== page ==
I am wondering if there are any materials that are allowed by the TSA regulations concerning checked-in luggage that might react to X-rays. This question would fit both Travel and Chemistry. However, Travel would likely know what is allowed by the TSA, but not how these materials react to X-rays, while Chemistry would likely know what materials react to X-rays, but not necessarily if those materials are allowed in checked-in luggage.

I'm not sure on which one I should ask this. It's purely for curiosity reasons, BTW. I have no intentions whatsoever to abuse the information from the answers. At most, I might choose to pack a different item to avoid any unpleasantness.

  • It's an interesting question. Fruitcake, for example, is widely reputed to have the same X-ray density as plastic explosive.
    – Mark
    Commented Sep 22, 2015 at 23:46

2 Answers 2


I would advise asking two (or more) separate questions. Ask about how the chemical(s) you're concerned with react to x-rays on Chemistry and ask about whether those chemicals are banned by TSA here on Travel.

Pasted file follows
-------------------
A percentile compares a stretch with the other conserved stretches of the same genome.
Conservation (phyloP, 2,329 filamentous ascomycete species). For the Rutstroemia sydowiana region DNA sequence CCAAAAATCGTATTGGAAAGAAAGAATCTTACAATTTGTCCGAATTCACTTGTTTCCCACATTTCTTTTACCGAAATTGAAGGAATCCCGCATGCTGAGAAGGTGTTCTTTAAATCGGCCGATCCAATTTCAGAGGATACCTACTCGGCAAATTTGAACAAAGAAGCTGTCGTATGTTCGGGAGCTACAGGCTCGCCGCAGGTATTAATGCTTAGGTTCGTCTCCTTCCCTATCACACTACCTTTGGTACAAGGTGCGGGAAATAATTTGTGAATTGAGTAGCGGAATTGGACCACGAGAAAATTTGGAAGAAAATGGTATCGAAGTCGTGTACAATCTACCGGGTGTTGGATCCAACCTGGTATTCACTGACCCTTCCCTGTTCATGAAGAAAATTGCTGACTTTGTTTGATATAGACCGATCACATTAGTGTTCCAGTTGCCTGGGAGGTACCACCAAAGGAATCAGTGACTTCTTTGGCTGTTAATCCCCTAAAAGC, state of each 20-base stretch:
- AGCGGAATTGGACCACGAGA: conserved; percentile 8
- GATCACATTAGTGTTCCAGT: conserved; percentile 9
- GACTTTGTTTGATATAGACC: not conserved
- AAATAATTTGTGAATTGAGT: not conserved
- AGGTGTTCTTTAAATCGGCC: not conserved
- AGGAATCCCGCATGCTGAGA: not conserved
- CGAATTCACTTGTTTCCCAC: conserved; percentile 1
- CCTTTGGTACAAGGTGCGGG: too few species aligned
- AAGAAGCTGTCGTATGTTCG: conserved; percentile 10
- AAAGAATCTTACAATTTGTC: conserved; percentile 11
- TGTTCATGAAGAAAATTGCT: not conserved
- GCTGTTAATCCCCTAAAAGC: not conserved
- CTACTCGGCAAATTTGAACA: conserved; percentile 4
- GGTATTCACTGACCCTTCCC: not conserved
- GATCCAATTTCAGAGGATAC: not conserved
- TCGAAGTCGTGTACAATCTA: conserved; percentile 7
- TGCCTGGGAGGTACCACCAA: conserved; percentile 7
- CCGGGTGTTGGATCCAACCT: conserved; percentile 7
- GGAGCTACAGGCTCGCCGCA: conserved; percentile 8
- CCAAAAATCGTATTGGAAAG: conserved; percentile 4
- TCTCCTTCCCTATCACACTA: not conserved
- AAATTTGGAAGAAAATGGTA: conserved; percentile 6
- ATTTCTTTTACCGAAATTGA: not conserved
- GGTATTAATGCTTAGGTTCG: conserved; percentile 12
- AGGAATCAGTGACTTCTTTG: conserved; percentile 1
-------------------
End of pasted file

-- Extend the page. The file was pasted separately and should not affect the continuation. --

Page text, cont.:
Before posting the latter question, you might also try checking TSA's website to see if they already provide a clear answer regarding the chemicals in question.

Even if TSA's website does say that the chemical(s) you're concerned about are allowed, it still might not be a bad idea to ask about traveling with them here, though, as just because something isn't explicitly banned by TSA policy doesn't necessarily mean that any given TSA agent will allow you through with it. They don't all have every detail of the policies memorized.


Coming from chemistry.SE:

  • It could be considered on-topic to ask if and how material X reacts under X-ray irradiation. You would have to be careful to phrase it in a way that makes the question not sound like a homework question.

  • Asking whether and how a list of materials react under X-ray irradiation would be closed as too broad.

  • Likewise if you just asked which materials.

    The reasoning for the above is that we cannot possibly know all sorts of different materials and how they can or cannot react under given conditions. Narrow it down to one and you’re good.

Of course, chemistry would be of no help to you in determining whether or not something is allowed in checked luggage; that is what this site here is for.

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